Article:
W3C home > Mailing lists > Public > www-patentpolicy-comment@w3.org > November 2002

Re: Restrictive Patent Usage

From: Federico Heinz <fheinz@vialibre.org.ar>
Date: 28 Nov 2002 15:33:26 -0300
To: Dan Kegel <dank@kegel.com>
Cc: www-patentpolicy-comment@w3.org
Message-Id: <1038508408.17066.620.camel@michelle>
On Thu, 2002-11-28 at 14:49, Dan Kegel wrote:
> Are you quite sure that article 7 of the GPL means what you think it means?
> The pertinent part appears to be:
>  > If you cannot distribute
>  > so as to satisfy simultaneously your obligations under this License and
>  > any other pertinent obligations, then as a consequence you may not
>  > distribute the Program at all.
> This one has more potential.  What are the obligations under the GPL?
> I looked, and I can't find one that the draft policy interferes with.

We must be looking at things from different perspectives. Let's create a
concrete scenario, and see if we agree on how things work.

1. Say, I'm writing an HTTP server.
2. In said server, I use some handy GPL'ed code, which binds me to
either distribute the server under GPL, or not to distribute it at all.
3. Now further assume that, in said server, I also implement some W3C
standard that requires a royalty-free, field-of-use-restricted license.
4. Since my server must be distributed under the GPL, as part of it I
must grant the user the right to take *any* part of it, including the
patent-encumbered bit, and to integrate it into *any* program he/she
wishes to (say, a driver for Theo de Raadt's baby mulching machine), as
long as that program is also GPL.
5. Now, this new driver may very well fall outside the "field of use"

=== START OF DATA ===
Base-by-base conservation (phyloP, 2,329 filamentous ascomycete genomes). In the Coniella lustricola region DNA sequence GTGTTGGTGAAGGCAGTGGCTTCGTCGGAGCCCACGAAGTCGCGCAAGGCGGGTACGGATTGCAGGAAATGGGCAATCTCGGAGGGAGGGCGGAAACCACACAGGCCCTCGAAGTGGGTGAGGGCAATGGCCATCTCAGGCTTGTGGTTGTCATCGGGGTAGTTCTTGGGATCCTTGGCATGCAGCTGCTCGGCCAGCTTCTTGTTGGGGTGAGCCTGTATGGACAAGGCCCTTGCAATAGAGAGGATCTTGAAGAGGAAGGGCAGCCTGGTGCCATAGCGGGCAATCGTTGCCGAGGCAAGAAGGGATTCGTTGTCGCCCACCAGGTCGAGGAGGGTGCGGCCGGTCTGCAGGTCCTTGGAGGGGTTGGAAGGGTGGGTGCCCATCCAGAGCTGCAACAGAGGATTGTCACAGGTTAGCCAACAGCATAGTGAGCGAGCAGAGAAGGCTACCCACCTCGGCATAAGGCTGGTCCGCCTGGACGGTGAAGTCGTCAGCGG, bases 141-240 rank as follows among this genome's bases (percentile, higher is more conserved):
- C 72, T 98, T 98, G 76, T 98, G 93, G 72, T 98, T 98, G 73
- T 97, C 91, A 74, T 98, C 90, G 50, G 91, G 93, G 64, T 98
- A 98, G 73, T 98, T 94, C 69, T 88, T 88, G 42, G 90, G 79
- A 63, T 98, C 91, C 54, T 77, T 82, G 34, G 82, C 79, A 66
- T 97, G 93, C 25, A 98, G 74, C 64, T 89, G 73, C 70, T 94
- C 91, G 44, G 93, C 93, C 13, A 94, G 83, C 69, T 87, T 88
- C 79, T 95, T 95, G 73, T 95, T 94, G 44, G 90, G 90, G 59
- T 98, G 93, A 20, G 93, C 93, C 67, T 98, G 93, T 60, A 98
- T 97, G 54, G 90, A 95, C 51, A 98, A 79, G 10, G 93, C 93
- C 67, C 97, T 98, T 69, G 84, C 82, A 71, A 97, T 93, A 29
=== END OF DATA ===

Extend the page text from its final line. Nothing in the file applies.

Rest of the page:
for which the patent is available through a royalty-free license.
6. Since I cannot anticipate the fields of use in which users of my
server may want to reuse my code, I can't grant them blanket permission
to do it, as required by the GPL, for the patent holder can object to
the unlicensed use of their "valuable intellectual property" (I can't
believe I wrote that... I must go wash my hands right now).
7. Thus according to the GPL, I cannot distribute my server at all!

Of course, the assumption that I want to use GPL code in the server is
just for the sake of illustrating a case where there's a conflict
regardless of my licensing preferences. There's also the case where I
don't use any GPL code from others at all, but I just *want* to release
the program as GPL, and the same conflict remains: the patent-encumbered
bit of code prevents my releasing the program under copyleft.

Then again, I haven't had nearly enough coffee today, so maybe my
"reasoning" is completely off-base... :-)


Received on Thursday, 28 November 2002 13:32:09 UTC

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